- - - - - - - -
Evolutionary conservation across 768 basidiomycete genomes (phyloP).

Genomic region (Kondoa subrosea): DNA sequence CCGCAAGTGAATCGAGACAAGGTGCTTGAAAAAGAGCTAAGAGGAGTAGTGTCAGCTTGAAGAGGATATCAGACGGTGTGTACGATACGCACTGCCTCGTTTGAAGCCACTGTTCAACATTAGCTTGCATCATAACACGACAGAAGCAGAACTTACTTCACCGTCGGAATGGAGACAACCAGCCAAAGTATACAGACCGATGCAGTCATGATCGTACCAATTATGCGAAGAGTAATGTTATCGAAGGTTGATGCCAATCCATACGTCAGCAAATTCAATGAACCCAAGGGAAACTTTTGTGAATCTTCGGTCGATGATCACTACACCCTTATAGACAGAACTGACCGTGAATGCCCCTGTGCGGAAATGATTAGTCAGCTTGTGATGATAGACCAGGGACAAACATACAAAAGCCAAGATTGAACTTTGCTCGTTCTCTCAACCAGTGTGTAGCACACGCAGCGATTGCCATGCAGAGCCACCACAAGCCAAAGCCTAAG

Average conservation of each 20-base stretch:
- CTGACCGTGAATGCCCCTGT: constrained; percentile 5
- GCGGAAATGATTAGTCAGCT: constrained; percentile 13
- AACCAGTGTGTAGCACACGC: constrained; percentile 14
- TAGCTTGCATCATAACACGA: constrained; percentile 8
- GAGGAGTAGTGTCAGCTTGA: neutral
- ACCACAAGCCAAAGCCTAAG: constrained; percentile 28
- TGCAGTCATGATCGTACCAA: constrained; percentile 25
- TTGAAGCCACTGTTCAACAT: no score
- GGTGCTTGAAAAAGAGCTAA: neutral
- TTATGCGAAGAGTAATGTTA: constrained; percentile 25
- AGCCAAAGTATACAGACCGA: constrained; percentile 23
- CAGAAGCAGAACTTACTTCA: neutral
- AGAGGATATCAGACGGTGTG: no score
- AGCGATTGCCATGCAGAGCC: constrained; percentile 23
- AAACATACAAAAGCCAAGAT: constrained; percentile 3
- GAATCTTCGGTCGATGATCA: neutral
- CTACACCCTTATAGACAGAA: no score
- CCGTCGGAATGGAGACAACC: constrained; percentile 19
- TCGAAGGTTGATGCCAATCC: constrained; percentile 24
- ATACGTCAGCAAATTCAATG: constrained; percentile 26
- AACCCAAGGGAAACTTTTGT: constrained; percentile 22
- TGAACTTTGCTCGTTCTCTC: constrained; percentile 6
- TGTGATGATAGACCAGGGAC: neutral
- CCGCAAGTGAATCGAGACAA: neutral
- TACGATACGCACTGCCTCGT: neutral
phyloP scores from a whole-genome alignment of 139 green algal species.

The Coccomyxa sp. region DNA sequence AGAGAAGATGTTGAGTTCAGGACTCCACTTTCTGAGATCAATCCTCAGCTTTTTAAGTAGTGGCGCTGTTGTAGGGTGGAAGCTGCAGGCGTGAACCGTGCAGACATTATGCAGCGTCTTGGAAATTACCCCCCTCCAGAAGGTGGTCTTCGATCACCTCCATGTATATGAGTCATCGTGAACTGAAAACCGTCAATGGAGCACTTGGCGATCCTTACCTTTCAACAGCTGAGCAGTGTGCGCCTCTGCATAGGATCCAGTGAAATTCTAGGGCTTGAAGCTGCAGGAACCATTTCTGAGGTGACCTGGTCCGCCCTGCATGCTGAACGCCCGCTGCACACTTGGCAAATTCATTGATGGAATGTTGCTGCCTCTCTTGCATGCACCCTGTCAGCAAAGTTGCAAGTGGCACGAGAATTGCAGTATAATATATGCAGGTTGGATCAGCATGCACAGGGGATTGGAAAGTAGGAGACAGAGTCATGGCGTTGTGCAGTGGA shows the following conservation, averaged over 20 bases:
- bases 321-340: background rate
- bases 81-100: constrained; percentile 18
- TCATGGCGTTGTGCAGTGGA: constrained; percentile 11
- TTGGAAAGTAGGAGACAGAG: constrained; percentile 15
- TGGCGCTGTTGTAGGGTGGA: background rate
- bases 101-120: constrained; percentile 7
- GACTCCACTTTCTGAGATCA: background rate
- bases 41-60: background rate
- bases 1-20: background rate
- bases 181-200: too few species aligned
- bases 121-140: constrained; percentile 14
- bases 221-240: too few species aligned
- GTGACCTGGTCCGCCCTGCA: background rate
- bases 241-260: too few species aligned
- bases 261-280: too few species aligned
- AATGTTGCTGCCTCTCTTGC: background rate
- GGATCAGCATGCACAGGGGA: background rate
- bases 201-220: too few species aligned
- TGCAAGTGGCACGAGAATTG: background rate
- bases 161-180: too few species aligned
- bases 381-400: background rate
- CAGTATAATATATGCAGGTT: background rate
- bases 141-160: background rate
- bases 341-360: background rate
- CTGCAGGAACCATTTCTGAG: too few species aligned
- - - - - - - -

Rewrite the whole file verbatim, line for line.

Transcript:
Evolutionary conservation across 768 basidiomycete genomes (phyloP).

Genomic region (Kondoa subrosea): DNA sequence CCGCAAGTGAATCGAGACAAGGTGCTTGAAAAAGAGCTAAGAGGAGTAGTGTCAGCTTGAAGAGGATATCAGACGGTGTGTACGATACGCACTGCCTCGTTTGAAGCCACTGTTCAACATTAGCTTGCATCATAACACGACAGAAGCAGAACTTACTTCACCGTCGGAATGGAGACAACCAGCCAAAGTATACAGACCGATGCAGTCATGATCGTACCAATTATGCGAAGAGTAATGTTATCGAAGGTTGATGCCAATCCATACGTCAGCAAATTCAATGAACCCAAGGGAAACTTTTGTGAATCTTCGGTCGATGATCACTACACCCTTATAGACAGAACTGACCGTGAATGCCCCTGTGCGGAAATGATTAGTCAGCTTGTGATGATAGACCAGGGACAAACATACAAAAGCCAAGATTGAACTTTGCTCGTTCTCTCAACCAGTGTGTAGCACACGCAGCGATTGCCATGCAGAGCCACCACAAGCCAAAGCCTAAG

Average conservation of each 20-base stretch:
- CTGACCGTGAATGCCCCTGT: constrained; percentile 5
- GCGGAAATGATTAGTCAGCT: constrained; percentile 13
- AACCAGTGTGTAGCACACGC: constrained; percentile 14
- TAGCTTGCATCATAACACGA: constrained; percentile 8
- GAGGAGTAGTGTCAGCTTGA: neutral
- ACCACAAGCCAAAGCCTAAG: constrained; percentile 28
- TGCAGTCATGATCGTACCAA: constrained; percentile 25
- TTGAAGCCACTGTTCAACAT: no score
- GGTGCTTGAAAAAGAGCTAA: neutral
- TTATGCGAAGAGTAATGTTA: constrained; percentile 25
- AGCCAAAGTATACAGACCGA: constrained; percentile 23
- CAGAAGCAGAACTTACTTCA: neutral
- AGAGGATATCAGACGGTGTG: no score
- AGCGATTGCCATGCAGAGCC: constrained; percentile 23
- AAACATACAAAAGCCAAGAT: constrained; percentile 3
- GAATCTTCGGTCGATGATCA: neutral
- CTACACCCTTATAGACAGAA: no score
- CCGTCGGAATGGAGACAACC: constrained; percentile 19
- TCGAAGGTTGATGCCAATCC: constrained; percentile 24
- ATACGTCAGCAAATTCAATG: constrained; percentile 26
- AACCCAAGGGAAACTTTTGT: constrained; percentile 22
- TGAACTTTGCTCGTTCTCTC: constrained; percentile 6
- TGTGATGATAGACCAGGGAC: neutral
- CCGCAAGTGAATCGAGACAA: neutral
- TACGATACGCACTGCCTCGT: neutral
phyloP scores from a whole-genome alignment of 139 green algal species.

The Coccomyxa sp. region DNA sequence AGAGAAGATGTTGAGTTCAGGACTCCACTTTCTGAGATCAATCCTCAGCTTTTTAAGTAGTGGCGCTGTTGTAGGGTGGAAGCTGCAGGCGTGAACCGTGCAGACATTATGCAGCGTCTTGGAAATTACCCCCCTCCAGAAGGTGGTCTTCGATCACCTCCATGTATATGAGTCATCGTGAACTGAAAACCGTCAATGGAGCACTTGGCGATCCTTACCTTTCAACAGCTGAGCAGTGTGCGCCTCTGCATAGGATCCAGTGAAATTCTAGGGCTTGAAGCTGCAGGAACCATTTCTGAGGTGACCTGGTCCGCCCTGCATGCTGAACGCCCGCTGCACACTTGGCAAATTCATTGATGGAATGTTGCTGCCTCTCTTGCATGCACCCTGTCAGCAAAGTTGCAAGTGGCACGAGAATTGCAGTATAATATATGCAGGTTGGATCAGCATGCACAGGGGATTGGAAAGTAGGAGACAGAGTCATGGCGTTGTGCAGTGGA shows the following conservation, averaged over 20 bases:
- bases 321-340: background rate
- bases 81-100: constrained; percentile 18
- TCATGGCGTTGTGCAGTGGA: constrained; percentile 11
- TTGGAAAGTAGGAGACAGAG: constrained; percentile 15
- TGGCGCTGTTGTAGGGTGGA: background rate
- bases 101-120: constrained; percentile 7
- GACTCCACTTTCTGAGATCA: background rate
- bases 41-60: background rate
- bases 1-20: background rate
- bases 181-200: too few species aligned
- bases 121-140: constrained; percentile 14
- bases 221-240: too few species aligned
- GTGACCTGGTCCGCCCTGCA: background rate
- bases 241-260: too few species aligned
- bases 261-280: too few species aligned
- AATGTTGCTGCCTCTCTTGC: background rate
- GGATCAGCATGCACAGGGGA: background rate
- bases 201-220: too few species aligned
- TGCAAGTGGCACGAGAATTG: background rate
- bases 161-180: too few species aligned
- bases 381-400: background rate
- CAGTATAATATATGCAGGTT: background rate
- bases 141-160: background rate
- bases 341-360: background rate
- CTGCAGGAACCATTTCTGAG: too few species aligned